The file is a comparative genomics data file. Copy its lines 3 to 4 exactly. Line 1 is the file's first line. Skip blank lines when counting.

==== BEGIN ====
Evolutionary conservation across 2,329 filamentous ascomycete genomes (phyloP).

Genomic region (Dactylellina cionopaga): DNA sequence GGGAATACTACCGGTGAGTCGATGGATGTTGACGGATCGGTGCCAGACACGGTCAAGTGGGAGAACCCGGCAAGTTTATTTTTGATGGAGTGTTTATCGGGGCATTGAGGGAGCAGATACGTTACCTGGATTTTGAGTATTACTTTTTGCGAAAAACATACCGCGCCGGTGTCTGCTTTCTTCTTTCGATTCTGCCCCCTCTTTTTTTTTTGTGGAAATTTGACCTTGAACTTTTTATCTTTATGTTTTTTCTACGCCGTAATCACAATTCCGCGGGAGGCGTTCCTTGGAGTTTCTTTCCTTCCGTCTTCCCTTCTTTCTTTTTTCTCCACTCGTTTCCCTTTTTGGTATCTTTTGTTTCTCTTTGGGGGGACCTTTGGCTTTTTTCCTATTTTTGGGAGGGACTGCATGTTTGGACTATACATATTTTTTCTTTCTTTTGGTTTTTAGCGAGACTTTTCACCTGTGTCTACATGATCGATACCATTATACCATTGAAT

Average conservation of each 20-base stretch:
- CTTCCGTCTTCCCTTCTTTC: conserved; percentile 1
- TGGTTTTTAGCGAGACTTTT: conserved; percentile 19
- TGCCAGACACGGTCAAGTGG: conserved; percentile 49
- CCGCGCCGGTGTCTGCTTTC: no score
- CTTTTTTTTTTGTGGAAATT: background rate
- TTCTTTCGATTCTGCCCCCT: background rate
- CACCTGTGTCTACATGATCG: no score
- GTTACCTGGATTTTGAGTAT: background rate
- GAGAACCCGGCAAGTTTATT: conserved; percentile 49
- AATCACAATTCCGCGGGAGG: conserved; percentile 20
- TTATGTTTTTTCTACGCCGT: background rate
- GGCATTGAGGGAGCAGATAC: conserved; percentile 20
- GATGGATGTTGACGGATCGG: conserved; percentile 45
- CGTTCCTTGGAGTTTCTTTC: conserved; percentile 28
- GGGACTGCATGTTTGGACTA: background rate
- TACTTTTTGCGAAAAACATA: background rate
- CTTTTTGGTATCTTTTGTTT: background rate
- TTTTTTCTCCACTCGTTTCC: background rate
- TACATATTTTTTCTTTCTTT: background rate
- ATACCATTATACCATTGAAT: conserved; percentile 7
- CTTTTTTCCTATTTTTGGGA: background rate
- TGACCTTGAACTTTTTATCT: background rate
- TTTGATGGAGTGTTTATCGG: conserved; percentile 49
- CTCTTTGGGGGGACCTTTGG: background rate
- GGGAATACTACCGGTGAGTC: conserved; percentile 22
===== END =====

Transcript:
Average conservation of each 20-base stretch:
- CTTCCGTCTTCCCTTCTTTC: conserved; percentile 1